June passenger traffic growth strong, freight flat
Posted: 4 August 2011 | ACI | No comments yet
Worldwide passenger traffic grew significantly in June, up nearly 5 percent worldwide over June of 2010…
Worldwide passenger traffic grew significantly in June, up nearly 5 percent worldwide over June of 2010. International traffic saw a 6.2 percent increase and domestic traffic was up 3.6%. Only the Africa region saw a decline, largely due to civil unrest in several major North African markets. Commenting on the trends, Andreas Schimm, Director of Economics at ACI World noted: “June results are very robust closing off an excellent second quarter against the background of numerous challenges. Passenger traffic growth was firmly supported by higher demand in Europe pointing to a positive summer holiday season while results in Latin America/Caribbean remained strong despite many flight cancellations due to the volcanic eruption in Chile. Other airports in the southern hemisphere in South Africa and Australia also suffered from the ash cloud causing some traffic declines there. All in all, passenger demand seems very healthy and resilient defying a somewhat shaky and erratic post recovery period in key national economies”.
Freight tonnage was down 1.9 percent for June. Schimm commented: “Freight may well be down partially due to high fuel prices and it is likely there has been a diversion to maritime for freight that is less time-sensitive. And in Asia Pacific, there continues to be a contraction in freight volumes as Japan recovers from the industrial production decreases following the earthquake and tsunami earlier this year. But the IMF continues to forecast growth in emerging and developing economies and increased world trade for the last half of 2011; thus cargo should bounce back before year-end”.
Regional results (see Tables 2 and 3)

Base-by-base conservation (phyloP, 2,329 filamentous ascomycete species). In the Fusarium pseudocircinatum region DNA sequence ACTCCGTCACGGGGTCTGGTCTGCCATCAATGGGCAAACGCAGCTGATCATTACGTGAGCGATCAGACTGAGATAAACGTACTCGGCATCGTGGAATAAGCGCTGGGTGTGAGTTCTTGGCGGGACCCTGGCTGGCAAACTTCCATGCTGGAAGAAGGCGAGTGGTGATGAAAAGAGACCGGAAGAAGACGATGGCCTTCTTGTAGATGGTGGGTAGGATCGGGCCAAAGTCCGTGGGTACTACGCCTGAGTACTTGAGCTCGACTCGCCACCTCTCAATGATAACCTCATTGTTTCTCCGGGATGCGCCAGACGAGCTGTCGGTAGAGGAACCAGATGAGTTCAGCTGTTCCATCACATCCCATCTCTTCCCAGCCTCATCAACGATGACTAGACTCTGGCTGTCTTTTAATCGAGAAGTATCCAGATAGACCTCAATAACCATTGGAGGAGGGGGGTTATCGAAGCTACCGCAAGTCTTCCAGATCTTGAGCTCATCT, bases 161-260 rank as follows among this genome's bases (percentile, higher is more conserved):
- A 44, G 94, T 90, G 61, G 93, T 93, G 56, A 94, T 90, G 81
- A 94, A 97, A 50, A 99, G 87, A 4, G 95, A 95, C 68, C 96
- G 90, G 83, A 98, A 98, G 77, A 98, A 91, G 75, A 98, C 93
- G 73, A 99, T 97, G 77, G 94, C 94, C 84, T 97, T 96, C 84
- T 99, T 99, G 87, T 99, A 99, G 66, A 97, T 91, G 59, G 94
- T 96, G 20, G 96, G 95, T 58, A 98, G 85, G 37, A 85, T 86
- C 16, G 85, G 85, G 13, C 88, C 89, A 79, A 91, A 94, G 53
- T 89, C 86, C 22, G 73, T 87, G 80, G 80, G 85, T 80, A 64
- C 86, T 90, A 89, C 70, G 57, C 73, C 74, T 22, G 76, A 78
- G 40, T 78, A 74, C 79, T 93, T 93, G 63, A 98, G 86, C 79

Latin America/Caribbean, with particularly strong growth in Brazil and Mexico, had the highest rate of growth of the six regions with 9.4 percent. The Middle East followed with. 8.9 percent, as Abu Dhabi, Dubai and Muscat all showed double-digit growth. Europe came in at 6.7 percent, with high growth in at many regional airports (most of which rely on low-cost carriers) and steady growth at the major hubs. Once again Turkey’s airports registered high growth, with Istanbul’s two airports both up double-digits. In northern Europe, Helsinki showed impressive growth and Oslo and Stockholm both rose sharply as well. Among the major hubs Amsterdam led the way. In North America, bright spots were Las Vegas, Ft. Lauderdale, Los Angeles and Vancouver.
In Asia/Pacific, steady growth in most the region was offset by a steep decline at Tokyo Narita and a downturn at Osaka as well as the economy struggled to recover from the earthquake and tsunami in the first quarter. Among the larger airports, Bangkok saw the fastest growth. In Africa, the continent’s busiest airport, Cairo, saw passengers decline by considerably. Regional airports in Egypt saw larger percentage declines. Johannesburg was down over 10 percent as the volcanic ash cloud adversely affected operations.
In air freight, Africa saw declines paralleling the drop in passengers, with the volume down 12.8 percent. But Asia/Pacific and Europe were also in negative growth for the month. In Asia/Pacific, trade in high value auto parts, one major driver of volume, has been particularly affected in the region as Japan’s manufacturing sector struggles to recover. In Europe, freight was off 3.6 percent. One explanation could be that shippers in Europe can easily divert freight to truck or rail when fuel prices are high. North America and the Middle East had negligible gains over June 2010 and Latin America/Caribbean was a bit stronger at 2.2 percent growth. Cargo load factors were reported to be down worldwide, as many carriers maintained high capacity after the unprecedented growth in freight volumes throughout most of 2010.